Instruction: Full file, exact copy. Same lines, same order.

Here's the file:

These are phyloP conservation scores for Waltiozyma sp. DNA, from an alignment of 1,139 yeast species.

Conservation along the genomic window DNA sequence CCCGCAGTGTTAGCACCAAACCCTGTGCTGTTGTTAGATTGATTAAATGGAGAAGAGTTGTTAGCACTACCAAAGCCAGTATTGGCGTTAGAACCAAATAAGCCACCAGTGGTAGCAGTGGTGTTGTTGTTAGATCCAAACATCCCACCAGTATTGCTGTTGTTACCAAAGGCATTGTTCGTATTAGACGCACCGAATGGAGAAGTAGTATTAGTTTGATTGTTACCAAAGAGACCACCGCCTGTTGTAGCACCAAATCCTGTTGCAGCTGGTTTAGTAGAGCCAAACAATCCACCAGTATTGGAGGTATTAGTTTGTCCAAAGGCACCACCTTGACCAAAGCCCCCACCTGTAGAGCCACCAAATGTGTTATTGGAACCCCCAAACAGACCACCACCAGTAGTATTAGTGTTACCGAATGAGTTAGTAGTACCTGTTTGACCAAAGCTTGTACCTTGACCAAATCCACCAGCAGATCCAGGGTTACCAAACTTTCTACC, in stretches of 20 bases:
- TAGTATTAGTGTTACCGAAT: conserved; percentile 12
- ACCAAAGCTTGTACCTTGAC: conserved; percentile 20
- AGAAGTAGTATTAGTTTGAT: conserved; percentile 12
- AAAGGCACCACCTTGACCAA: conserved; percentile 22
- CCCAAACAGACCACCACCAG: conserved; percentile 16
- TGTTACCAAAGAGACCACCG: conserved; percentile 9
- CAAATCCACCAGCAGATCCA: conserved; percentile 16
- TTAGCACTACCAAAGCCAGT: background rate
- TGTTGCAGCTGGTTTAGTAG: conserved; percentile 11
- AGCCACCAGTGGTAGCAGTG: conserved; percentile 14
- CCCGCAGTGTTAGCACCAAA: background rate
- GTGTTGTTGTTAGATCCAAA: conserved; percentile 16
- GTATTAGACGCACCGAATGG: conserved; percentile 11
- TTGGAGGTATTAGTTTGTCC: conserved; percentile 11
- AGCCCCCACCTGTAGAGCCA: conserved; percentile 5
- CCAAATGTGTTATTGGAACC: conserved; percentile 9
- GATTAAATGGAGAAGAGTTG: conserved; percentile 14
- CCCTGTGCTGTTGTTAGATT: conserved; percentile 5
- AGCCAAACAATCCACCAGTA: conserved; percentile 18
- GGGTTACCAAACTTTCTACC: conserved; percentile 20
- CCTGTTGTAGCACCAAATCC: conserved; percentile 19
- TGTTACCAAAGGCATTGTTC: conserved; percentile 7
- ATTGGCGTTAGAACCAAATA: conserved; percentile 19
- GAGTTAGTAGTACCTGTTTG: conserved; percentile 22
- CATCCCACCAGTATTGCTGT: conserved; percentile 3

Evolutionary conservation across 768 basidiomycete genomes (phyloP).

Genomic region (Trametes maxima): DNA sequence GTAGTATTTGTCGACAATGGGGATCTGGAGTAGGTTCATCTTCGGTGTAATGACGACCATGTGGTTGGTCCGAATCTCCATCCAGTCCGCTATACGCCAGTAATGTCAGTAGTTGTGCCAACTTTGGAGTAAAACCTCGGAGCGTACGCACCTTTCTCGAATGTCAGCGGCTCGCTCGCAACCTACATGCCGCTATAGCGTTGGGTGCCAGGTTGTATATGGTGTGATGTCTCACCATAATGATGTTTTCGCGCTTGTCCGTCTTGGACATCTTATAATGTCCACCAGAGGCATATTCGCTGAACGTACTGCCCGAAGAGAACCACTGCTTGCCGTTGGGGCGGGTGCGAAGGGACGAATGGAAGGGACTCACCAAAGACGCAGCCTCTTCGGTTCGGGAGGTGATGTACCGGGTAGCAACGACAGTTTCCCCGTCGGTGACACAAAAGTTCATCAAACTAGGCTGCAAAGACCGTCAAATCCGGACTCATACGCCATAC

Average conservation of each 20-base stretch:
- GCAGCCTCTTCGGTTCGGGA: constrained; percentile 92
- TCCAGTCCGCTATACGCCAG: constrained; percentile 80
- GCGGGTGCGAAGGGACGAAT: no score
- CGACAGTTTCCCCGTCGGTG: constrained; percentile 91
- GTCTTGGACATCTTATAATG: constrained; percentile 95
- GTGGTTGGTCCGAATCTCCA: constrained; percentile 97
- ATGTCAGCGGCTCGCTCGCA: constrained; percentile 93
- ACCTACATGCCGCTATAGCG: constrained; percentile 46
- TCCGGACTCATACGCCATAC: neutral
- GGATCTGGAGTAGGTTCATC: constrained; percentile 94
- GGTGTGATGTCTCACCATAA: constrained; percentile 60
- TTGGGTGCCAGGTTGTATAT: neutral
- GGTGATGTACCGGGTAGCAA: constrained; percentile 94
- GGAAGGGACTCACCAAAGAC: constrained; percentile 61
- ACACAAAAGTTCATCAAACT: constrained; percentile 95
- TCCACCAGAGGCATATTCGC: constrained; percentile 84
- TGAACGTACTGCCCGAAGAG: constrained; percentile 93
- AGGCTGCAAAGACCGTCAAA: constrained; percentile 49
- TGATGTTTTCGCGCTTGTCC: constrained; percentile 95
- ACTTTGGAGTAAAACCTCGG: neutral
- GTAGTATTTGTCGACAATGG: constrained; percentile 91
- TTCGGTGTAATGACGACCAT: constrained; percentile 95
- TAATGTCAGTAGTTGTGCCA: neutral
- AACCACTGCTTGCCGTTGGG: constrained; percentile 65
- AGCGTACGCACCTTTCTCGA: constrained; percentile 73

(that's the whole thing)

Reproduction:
These are phyloP conservation scores for Waltiozyma sp. DNA, from an alignment of 1,139 yeast species.

Conservation along the genomic window DNA sequence CCCGCAGTGTTAGCACCAAACCCTGTGCTGTTGTTAGATTGATTAAATGGAGAAGAGTTGTTAGCACTACCAAAGCCAGTATTGGCGTTAGAACCAAATAAGCCACCAGTGGTAGCAGTGGTGTTGTTGTTAGATCCAAACATCCCACCAGTATTGCTGTTGTTACCAAAGGCATTGTTCGTATTAGACGCACCGAATGGAGAAGTAGTATTAGTTTGATTGTTACCAAAGAGACCACCGCCTGTTGTAGCACCAAATCCTGTTGCAGCTGGTTTAGTAGAGCCAAACAATCCACCAGTATTGGAGGTATTAGTTTGTCCAAAGGCACCACCTTGACCAAAGCCCCCACCTGTAGAGCCACCAAATGTGTTATTGGAACCCCCAAACAGACCACCACCAGTAGTATTAGTGTTACCGAATGAGTTAGTAGTACCTGTTTGACCAAAGCTTGTACCTTGACCAAATCCACCAGCAGATCCAGGGTTACCAAACTTTCTACC, in stretches of 20 bases:
- TAGTATTAGTGTTACCGAAT: conserved; percentile 12
- ACCAAAGCTTGTACCTTGAC: conserved; percentile 20
- AGAAGTAGTATTAGTTTGAT: conserved; percentile 12
- AAAGGCACCACCTTGACCAA: conserved; percentile 22
- CCCAAACAGACCACCACCAG: conserved; percentile 16
- TGTTACCAAAGAGACCACCG: conserved; percentile 9
- CAAATCCACCAGCAGATCCA: conserved; percentile 16
- TTAGCACTACCAAAGCCAGT: background rate
- TGTTGCAGCTGGTTTAGTAG: conserved; percentile 11
- AGCCACCAGTGGTAGCAGTG: conserved; percentile 14
- CCCGCAGTGTTAGCACCAAA: background rate
- GTGTTGTTGTTAGATCCAAA: conserved; percentile 16
- GTATTAGACGCACCGAATGG: conserved; percentile 11
- TTGGAGGTATTAGTTTGTCC: conserved; percentile 11
- AGCCCCCACCTGTAGAGCCA: conserved; percentile 5
- CCAAATGTGTTATTGGAACC: conserved; percentile 9
- GATTAAATGGAGAAGAGTTG: conserved; percentile 14
- CCCTGTGCTGTTGTTAGATT: conserved; percentile 5
- AGCCAAACAATCCACCAGTA: conserved; percentile 18
- GGGTTACCAAACTTTCTACC: conserved; percentile 20
- CCTGTTGTAGCACCAAATCC: conserved; percentile 19
- TGTTACCAAAGGCATTGTTC: conserved; percentile 7
- ATTGGCGTTAGAACCAAATA: conserved; percentile 19
- GAGTTAGTAGTACCTGTTTG: conserved; percentile 22
- CATCCCACCAGTATTGCTGT: conserved; percentile 3

Evolutionary conservation across 768 basidiomycete genomes (phyloP).

Genomic region (Trametes maxima): DNA sequence GTAGTATTTGTCGACAATGGGGATCTGGAGTAGGTTCATCTTCGGTGTAATGACGACCATGTGGTTGGTCCGAATCTCCATCCAGTCCGCTATACGCCAGTAATGTCAGTAGTTGTGCCAACTTTGGAGTAAAACCTCGGAGCGTACGCACCTTTCTCGAATGTCAGCGGCTCGCTCGCAACCTACATGCCGCTATAGCGTTGGGTGCCAGGTTGTATATGGTGTGATGTCTCACCATAATGATGTTTTCGCGCTTGTCCGTCTTGGACATCTTATAATGTCCACCAGAGGCATATTCGCTGAACGTACTGCCCGAAGAGAACCACTGCTTGCCGTTGGGGCGGGTGCGAAGGGACGAATGGAAGGGACTCACCAAAGACGCAGCCTCTTCGGTTCGGGAGGTGATGTACCGGGTAGCAACGACAGTTTCCCCGTCGGTGACACAAAAGTTCATCAAACTAGGCTGCAAAGACCGTCAAATCCGGACTCATACGCCATAC

Average conservation of each 20-base stretch:
- GCAGCCTCTTCGGTTCGGGA: constrained; percentile 92
- TCCAGTCCGCTATACGCCAG: constrained; percentile 80
- GCGGGTGCGAAGGGACGAAT: no score
- CGACAGTTTCCCCGTCGGTG: constrained; percentile 91
- GTCTTGGACATCTTATAATG: constrained; percentile 95
- GTGGTTGGTCCGAATCTCCA: constrained; percentile 97
- ATGTCAGCGGCTCGCTCGCA: constrained; percentile 93
- ACCTACATGCCGCTATAGCG: constrained; percentile 46
- TCCGGACTCATACGCCATAC: neutral
- GGATCTGGAGTAGGTTCATC: constrained; percentile 94
- GGTGTGATGTCTCACCATAA: constrained; percentile 60
- TTGGGTGCCAGGTTGTATAT: neutral
- GGTGATGTACCGGGTAGCAA: constrained; percentile 94
- GGAAGGGACTCACCAAAGAC: constrained; percentile 61
- ACACAAAAGTTCATCAAACT: constrained; percentile 95
- TCCACCAGAGGCATATTCGC: constrained; percentile 84
- TGAACGTACTGCCCGAAGAG: constrained; percentile 93
- AGGCTGCAAAGACCGTCAAA: constrained; percentile 49
- TGATGTTTTCGCGCTTGTCC: constrained; percentile 95
- ACTTTGGAGTAAAACCTCGG: neutral
- GTAGTATTTGTCGACAATGG: constrained; percentile 91
- TTCGGTGTAATGACGACCAT: constrained; percentile 95
- TAATGTCAGTAGTTGTGCCA: neutral
- AACCACTGCTTGCCGTTGGG: constrained; percentile 65
- AGCGTACGCACCTTTCTCGA: constrained; percentile 73